11/09/2013 07:37 BST | Updated 10/11/2013 05:12 GMT

The Rise and Rise of Precarious Work

I shall not here divulge the employer, but whilst a student I was employed as a cash-in-hand worker in a small firm in the food service sector. Every morning in the holidays I would rise at four and commence work half an hour later; invariably greeted with the frenetic work schedule common in the sector and occasionally with threats of violence to my person. Though the weekly hundred pounds cash and the odd free bacon bap meant I found this in the short-term sufferable, persisting with my studies is not a decision I regret. I count myself fortunate to have been afforded a way out of such employment, but what is apparent is that increasing numbers of my fellow citizens are not. By this I do not mean that workers are being press-ganged into four am starts and force-fed bacon rolls, but rather that the twenty-first century employee's lot is ever more one of labour market precarity.

For whether such labour takes the form of fixed-term, agency, or undeclared employment, today's economy is increasingly characterized by insecure, exploitative forms of work. There is no better example of this tendency than recent disclosures of Sports Direct and McDonald's widespread use of zero-hour contracts. Such precarious contractual forms, that afford firms enhanced flexibility and workers diminished security, are more and more being availed of by firms under competitive pressure. This trend is also not merely limited to low-paying sectors. Precarious work is progressively spreading to white-collar occupations; the most egregious recent example of which was the University of Liverpool's proposals to fire its 3,000 strong workforce and re-employ them on inferior, flexible contracts. Though particularly advanced in English-speaking countries, labour market precarity is far from confined to the likes of Britain and the United States. Stricken by debt crisis and in some cases chafing under the IMF's yoke, countries in Europe's Mediterranean region are increasingly availing of precarious employment to stave off financial pressures. Such work also proliferates in countries as relatively advanced as Germany. The German trade union Verdi thus recently lifted the lid on the appalling pay and conditions endured by the country's agency workers; the union's investigations revealing the abuse of such labour in several sectors.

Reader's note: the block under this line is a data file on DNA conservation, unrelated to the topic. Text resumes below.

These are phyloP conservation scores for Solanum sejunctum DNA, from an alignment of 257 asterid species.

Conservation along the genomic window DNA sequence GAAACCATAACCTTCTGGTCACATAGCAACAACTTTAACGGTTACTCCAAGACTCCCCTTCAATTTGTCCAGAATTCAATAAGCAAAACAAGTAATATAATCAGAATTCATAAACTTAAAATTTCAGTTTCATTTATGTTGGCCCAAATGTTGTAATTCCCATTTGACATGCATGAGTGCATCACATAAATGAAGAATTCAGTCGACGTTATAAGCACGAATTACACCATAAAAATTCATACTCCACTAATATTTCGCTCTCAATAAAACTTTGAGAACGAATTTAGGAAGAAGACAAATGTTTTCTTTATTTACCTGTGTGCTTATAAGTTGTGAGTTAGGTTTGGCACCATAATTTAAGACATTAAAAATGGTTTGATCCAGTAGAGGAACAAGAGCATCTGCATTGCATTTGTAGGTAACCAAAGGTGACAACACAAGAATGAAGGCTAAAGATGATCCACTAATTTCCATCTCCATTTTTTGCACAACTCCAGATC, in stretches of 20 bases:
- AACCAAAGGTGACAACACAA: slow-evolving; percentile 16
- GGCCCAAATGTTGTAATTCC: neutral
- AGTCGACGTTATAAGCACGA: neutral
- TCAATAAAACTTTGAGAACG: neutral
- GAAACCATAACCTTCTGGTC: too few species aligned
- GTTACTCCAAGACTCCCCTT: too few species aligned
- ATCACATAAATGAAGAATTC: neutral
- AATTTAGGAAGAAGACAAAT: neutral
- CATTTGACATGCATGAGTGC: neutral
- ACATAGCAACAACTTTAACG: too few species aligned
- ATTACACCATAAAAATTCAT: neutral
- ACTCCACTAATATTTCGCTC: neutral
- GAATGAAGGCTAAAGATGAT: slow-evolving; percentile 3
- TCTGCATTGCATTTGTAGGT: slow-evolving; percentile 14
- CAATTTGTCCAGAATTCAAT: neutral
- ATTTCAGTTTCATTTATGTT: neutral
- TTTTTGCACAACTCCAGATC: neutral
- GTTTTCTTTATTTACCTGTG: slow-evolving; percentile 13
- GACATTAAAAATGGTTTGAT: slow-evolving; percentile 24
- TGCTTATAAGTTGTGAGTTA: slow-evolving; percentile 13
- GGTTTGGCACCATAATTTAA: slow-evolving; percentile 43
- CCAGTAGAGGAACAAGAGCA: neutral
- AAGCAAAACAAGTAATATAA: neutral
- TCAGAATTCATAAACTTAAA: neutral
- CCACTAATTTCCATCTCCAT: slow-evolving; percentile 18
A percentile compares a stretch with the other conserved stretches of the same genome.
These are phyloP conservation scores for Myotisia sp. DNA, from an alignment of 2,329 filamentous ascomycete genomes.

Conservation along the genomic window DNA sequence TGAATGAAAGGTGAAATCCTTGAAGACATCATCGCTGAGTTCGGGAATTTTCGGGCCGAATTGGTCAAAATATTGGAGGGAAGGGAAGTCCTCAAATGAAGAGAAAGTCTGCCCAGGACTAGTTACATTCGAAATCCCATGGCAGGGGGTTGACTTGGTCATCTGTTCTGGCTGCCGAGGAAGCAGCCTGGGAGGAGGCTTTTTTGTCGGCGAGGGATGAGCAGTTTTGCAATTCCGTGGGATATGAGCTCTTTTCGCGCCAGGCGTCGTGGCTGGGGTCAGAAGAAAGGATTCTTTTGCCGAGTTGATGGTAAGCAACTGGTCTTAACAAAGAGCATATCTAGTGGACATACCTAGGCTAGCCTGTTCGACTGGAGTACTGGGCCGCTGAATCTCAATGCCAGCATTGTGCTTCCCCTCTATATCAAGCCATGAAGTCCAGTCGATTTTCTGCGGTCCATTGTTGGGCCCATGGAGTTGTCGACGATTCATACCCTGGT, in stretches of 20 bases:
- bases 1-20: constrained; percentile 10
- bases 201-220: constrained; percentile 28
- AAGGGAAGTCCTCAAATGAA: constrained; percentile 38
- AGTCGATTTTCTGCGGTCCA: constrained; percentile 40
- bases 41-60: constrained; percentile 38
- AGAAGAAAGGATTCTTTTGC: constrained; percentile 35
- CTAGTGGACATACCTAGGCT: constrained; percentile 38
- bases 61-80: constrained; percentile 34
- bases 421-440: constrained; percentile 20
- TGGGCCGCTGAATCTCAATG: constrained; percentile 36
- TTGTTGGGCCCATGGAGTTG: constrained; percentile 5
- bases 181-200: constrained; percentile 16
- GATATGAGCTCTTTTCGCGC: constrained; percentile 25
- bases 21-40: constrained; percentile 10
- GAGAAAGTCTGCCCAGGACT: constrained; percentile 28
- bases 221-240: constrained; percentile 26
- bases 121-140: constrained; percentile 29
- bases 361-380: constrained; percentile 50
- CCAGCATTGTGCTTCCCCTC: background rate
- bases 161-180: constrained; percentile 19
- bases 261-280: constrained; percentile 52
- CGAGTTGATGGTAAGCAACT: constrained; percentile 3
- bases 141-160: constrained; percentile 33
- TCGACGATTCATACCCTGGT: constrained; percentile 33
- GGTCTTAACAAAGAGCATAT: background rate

Precarious work and the employees vulnerable to it is thus a topic rapidly being registered on the public radar, yet two very important elements are often overlooked in this debate. The first is that there are good reasons for considering such work 'normal' in capitalist societies. The left recurrently accuse the right of selectively harking back to the 1950s in fields such as anti-social behaviour and family policy, yet this is a tendency they are to some extent culpable of in the socio-economic sphere. The jobs common in the post-war decades, permanent and open-ended with regular hours and decent conditions, are after all still held up as 'typical' in debate on this matter. This notion is problematic. The post-war decades were after all preceded by a century and a half of capitalism in which work was typically nasty, brutal and short in duration, and developments since the onset of neoliberalism in the 1980s have merely pulled it back in this direction. We should in other words expect work in capitalist societies to be precarious; that is the nature of a system in which the employee is merely availed of as an object of value extraction.

The second is the problematic nature of the relationship between regular workers and their precarious counterparts. Emerging research, at the vanguard of which is an excellent recent edited collection addressing what the authors call labour market 'dualization', indeed shows that precarious work is often the by-product of the influence of workers with more secure livelihoods. Because such 'insiders' are typically well-organized and consequently able to secure generous employment and social security arrangements, conditions at the labour market's edges correspondingly deteriorate. Trade unions are complicit in this. Though many do a sterling job in campaigning for precarious workers' rights, most also represent 'insider' workers disproportionately and are thus instrumental in maintaining this status quo. Unions in continental Europe are particularly associated with this. Mercifully however, there is indication that precarious workers are mobilizing and becoming as organized as their securer counterparts. Workers in the US fast food sector, evidently as disaffected with the sector's inhumane conditions as I was all those years ago, indeed went on strike last week over their abysmal wages. Such developments suggest the stirring of a global 'precariat' class, and rather put to shame my own youthful torpidity.